StanCollender'sCapitalGainsandGames Washington, Wall Street and Everything in Between



Disagreeing With Pete On Medicare And New York 26

25 May 2011
Posted by Stan Collender

Pete's post from yesterday about not being able to draw a conclusion about the results in the special election held in New York to fill the seat left vacant when Republican Chris Lee resigned is correct in the sense that (1) it was a special election and specials are never easy to analyze, (2) the tea party candidate had an impact on the outcome, and (3) the GOP plan to "change" (I'll use that word instead of "cut" to avoid any hyperventilating by hyper partisans) Medicare can't be completely blamed for the GOP loss.

But you don't need an absolute conclusion; all you need is a strong hint and that's why Pete's not correct when he implies that the win by a Democrat who used the GOP Medicare plan as a cudgel against her opponent will have no impact on the ongoing budget debate in Washington.  Congressional Republicans, who were already trying hard to walk away from the changes the House GOP endorsed in the fiscal 2012 budget resolution, are now very likely to change that walk into an all-out sprint.

Equally as important, the win by what at one time had been an underdog Democrat in NY 26 very likely will make a compromise on Medicare by Democrats before the 2012 election even less likely than it was before...and it wasn't that likely to begin with.  Democrats will see no value in letting Republicans off the hook on this issue.  Without Medicare changes, the GOP isn't likely (that is, if it ever was) to agree to making revenue part of a budget deal.  They may be hurting from the Medicare plan but they'll be dead if it's Medicare + taxes.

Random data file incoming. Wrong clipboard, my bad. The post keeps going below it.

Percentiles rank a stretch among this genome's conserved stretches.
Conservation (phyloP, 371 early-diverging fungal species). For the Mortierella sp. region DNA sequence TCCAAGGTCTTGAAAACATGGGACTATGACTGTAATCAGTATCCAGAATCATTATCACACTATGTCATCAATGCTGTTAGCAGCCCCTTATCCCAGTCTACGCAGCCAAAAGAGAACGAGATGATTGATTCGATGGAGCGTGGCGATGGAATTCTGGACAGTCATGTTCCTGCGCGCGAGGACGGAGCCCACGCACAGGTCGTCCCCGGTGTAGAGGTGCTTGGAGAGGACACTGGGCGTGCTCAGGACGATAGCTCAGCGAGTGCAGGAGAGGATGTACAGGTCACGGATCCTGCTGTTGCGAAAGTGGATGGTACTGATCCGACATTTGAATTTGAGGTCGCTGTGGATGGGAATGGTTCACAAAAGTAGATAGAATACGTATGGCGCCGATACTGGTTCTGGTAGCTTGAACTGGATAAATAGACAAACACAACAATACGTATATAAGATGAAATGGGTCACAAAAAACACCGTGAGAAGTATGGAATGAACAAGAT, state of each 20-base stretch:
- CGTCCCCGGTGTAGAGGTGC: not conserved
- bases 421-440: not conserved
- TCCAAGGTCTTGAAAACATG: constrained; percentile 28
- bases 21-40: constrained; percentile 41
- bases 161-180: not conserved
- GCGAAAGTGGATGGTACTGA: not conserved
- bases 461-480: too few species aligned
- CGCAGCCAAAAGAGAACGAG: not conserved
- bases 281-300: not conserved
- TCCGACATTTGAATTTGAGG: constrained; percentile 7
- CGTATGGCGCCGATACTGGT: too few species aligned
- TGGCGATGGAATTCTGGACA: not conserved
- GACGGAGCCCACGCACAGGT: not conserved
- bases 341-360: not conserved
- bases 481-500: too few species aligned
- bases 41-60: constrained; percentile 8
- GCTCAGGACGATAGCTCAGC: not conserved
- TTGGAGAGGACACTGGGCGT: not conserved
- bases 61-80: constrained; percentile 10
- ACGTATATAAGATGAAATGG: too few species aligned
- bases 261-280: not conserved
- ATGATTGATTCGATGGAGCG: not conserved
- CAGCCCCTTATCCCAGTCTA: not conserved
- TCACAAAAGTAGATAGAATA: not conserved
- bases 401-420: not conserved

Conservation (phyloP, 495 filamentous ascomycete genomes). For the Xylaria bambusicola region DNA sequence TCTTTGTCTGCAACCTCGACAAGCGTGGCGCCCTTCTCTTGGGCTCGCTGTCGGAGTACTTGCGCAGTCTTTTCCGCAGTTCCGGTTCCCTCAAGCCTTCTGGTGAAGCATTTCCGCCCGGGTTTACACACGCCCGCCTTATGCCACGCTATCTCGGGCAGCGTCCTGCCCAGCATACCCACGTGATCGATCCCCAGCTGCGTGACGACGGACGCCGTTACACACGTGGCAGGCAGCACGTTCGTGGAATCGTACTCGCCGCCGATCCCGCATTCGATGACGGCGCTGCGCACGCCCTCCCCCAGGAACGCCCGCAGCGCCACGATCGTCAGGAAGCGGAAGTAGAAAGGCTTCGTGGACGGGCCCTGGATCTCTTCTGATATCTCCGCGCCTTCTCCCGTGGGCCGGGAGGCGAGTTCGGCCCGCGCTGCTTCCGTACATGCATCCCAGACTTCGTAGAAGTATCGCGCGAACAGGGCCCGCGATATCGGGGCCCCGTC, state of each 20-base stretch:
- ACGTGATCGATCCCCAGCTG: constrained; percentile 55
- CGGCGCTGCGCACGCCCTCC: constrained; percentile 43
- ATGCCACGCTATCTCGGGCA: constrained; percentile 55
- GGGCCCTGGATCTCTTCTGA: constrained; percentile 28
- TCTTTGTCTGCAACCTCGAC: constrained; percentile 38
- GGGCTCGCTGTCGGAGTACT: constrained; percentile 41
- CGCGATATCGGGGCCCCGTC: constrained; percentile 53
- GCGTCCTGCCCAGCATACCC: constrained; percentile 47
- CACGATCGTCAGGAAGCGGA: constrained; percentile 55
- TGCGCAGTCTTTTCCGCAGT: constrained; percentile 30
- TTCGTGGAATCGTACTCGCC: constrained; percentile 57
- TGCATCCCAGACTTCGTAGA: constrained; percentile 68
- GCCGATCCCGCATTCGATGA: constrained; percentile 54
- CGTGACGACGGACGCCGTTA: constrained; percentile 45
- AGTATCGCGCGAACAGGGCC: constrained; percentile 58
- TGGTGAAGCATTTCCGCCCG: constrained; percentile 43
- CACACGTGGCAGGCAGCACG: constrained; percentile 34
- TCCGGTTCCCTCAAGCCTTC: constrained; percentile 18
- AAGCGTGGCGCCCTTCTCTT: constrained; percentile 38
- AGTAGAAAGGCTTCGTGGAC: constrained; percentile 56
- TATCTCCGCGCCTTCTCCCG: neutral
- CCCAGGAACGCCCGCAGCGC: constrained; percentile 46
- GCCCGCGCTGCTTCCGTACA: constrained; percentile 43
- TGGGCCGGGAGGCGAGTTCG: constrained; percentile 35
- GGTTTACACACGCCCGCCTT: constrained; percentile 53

One final note...The implication by some that the tea party candidate in the race was the reason for the GOP loss is no more than partially correct.  The latest numbers I've seen show that the tea partyer got 9 percent of the vote while the Democrat won by 6 percent.  You have to assume that virtually all of the tea party candidate's vote would have gone to the Republican to make that leap.  In reality, some of those voters would have stayed home rather than voted and, as polling over the past two weeks showed, some would have gone to the Democrat.  As a result, while the race might have been much tighter,it's not at all clear that the results would have been different if it was just a two-party contest.

Here's Nate Silver's truly excellent analysis of the race.

The Republican had a big lead

The Republican had a big lead until she endorsed the Ryan plan to "change" medicare. In Nov 2010, the Republican received 74% of the vote. Republicans have held that district for 100 years. This was a solid rejection of Ryan's plan to "change" medicare, at least using the arguments put forth by Republicans when Brown won the Senate seat in Mass.

But let's hope the Republicans don't see it that way and continue to endorse Ryan's plan to "change" medicare.


The issue that matters to

The issue that matters to behavior on Capitol Hill is not whether there is some true but unknowable formula of influence that determined the outcome of the NY-26 race. The issue that matters to behavior is what lawmakers of either party discern from the results. In that sense, Davis's contrarian argument - however true - doesn't matter to behavior. Your argument is the conventional one, and elected officials are notoriously shy of straying from conventional wisdom about electoral outcomes. (They will, of course, stray from conventional wisdom, scientific truth, common sense or logic at the drop of a campaign check, if doing so seems unlikely to cost votes.)


One point that gets lots of

One point that gets lots of mention just for the fun of it, but is not included in most analysis of the vote calculus, is that the off-cycle vote in NY-26 was necessitated by the former incumbent being shamed out of office. I mention this because Ensign's seat has been filled by a GOP House member, who's House seat will be filled by a special election this summer. Ensign, of course, was also partly shamed out of office. How many votes are moved by the jackass factor?




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